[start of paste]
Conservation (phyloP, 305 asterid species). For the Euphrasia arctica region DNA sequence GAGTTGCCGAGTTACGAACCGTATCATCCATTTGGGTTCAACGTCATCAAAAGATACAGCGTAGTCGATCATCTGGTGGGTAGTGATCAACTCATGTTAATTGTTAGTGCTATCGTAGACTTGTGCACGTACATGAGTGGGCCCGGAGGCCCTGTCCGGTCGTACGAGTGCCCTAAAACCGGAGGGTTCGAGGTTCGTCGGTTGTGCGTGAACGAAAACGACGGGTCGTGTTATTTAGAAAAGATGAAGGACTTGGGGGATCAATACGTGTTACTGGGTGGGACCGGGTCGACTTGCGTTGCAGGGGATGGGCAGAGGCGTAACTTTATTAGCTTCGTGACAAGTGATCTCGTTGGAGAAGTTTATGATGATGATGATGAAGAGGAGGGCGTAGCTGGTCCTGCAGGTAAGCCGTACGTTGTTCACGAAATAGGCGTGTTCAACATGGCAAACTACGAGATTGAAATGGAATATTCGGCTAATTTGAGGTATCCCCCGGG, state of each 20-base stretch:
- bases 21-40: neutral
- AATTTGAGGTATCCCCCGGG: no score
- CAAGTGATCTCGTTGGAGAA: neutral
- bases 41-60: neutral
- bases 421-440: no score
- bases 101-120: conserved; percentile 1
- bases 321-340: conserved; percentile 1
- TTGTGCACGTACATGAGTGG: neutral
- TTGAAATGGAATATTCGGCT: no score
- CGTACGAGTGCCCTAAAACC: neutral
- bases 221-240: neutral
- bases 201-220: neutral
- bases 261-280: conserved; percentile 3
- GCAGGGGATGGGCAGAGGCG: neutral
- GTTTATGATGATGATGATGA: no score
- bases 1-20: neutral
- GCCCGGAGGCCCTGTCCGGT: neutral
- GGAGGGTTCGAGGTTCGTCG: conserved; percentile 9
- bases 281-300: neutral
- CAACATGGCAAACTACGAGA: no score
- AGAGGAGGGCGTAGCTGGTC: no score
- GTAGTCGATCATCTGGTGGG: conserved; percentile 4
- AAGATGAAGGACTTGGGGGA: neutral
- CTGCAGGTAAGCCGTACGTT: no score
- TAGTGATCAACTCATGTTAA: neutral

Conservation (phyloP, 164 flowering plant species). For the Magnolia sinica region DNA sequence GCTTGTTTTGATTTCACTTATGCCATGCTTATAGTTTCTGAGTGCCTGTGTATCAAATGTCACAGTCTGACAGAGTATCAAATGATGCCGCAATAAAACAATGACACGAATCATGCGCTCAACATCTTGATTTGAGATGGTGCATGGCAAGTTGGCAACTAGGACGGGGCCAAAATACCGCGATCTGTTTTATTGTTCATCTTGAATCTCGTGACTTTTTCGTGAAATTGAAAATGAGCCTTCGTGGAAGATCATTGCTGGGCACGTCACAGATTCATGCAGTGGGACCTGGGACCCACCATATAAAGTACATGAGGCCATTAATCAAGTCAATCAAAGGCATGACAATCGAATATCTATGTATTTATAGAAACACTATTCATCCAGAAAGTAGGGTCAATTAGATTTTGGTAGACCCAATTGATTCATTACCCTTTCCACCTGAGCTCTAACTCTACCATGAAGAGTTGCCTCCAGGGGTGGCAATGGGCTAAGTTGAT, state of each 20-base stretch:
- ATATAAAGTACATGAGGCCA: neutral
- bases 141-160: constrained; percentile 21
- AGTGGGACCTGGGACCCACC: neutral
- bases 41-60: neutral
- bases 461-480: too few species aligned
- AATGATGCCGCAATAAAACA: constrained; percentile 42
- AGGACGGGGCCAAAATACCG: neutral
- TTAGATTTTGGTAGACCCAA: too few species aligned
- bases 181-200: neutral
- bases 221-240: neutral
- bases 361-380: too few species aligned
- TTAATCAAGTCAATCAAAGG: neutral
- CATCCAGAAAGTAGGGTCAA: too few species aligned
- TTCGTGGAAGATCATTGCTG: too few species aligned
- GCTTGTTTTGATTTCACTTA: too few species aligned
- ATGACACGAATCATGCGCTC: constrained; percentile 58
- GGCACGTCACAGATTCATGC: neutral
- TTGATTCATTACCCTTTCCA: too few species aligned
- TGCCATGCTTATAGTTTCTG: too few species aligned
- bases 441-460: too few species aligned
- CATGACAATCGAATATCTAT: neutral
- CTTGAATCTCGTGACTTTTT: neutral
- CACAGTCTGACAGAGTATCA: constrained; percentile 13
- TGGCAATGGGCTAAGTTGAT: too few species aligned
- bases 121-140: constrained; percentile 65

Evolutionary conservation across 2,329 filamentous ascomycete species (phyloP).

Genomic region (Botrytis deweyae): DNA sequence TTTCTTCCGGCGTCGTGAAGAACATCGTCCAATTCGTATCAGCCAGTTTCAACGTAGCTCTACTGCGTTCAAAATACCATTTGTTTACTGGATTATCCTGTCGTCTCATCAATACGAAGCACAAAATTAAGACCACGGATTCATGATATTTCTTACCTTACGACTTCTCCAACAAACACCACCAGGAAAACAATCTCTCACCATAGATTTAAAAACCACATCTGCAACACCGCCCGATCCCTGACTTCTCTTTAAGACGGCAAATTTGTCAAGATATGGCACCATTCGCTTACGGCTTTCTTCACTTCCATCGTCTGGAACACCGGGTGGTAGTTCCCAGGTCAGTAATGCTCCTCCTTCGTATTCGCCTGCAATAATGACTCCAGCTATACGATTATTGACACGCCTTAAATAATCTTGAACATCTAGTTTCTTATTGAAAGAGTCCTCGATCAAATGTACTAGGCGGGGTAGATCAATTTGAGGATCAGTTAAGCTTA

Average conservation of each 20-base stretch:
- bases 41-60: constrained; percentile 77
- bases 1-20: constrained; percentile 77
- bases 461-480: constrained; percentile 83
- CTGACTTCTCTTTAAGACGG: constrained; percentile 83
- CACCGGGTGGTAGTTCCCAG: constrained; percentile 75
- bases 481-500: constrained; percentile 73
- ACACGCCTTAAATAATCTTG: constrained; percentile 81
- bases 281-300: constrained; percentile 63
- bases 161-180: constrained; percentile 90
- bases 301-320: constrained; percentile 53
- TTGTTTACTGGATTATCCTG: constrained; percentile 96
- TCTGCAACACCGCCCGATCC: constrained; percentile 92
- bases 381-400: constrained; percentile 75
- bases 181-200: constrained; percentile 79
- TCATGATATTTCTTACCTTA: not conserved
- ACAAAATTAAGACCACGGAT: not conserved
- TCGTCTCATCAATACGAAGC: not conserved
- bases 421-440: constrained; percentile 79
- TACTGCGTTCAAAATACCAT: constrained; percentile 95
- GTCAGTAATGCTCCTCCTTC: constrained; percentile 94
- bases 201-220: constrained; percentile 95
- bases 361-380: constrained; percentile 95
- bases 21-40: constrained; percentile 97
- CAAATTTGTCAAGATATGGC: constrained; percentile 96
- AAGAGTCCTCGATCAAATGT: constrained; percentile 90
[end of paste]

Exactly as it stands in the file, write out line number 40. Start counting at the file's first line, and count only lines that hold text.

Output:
- CATCCAGAAAGTAGGGTCAA: too few species aligned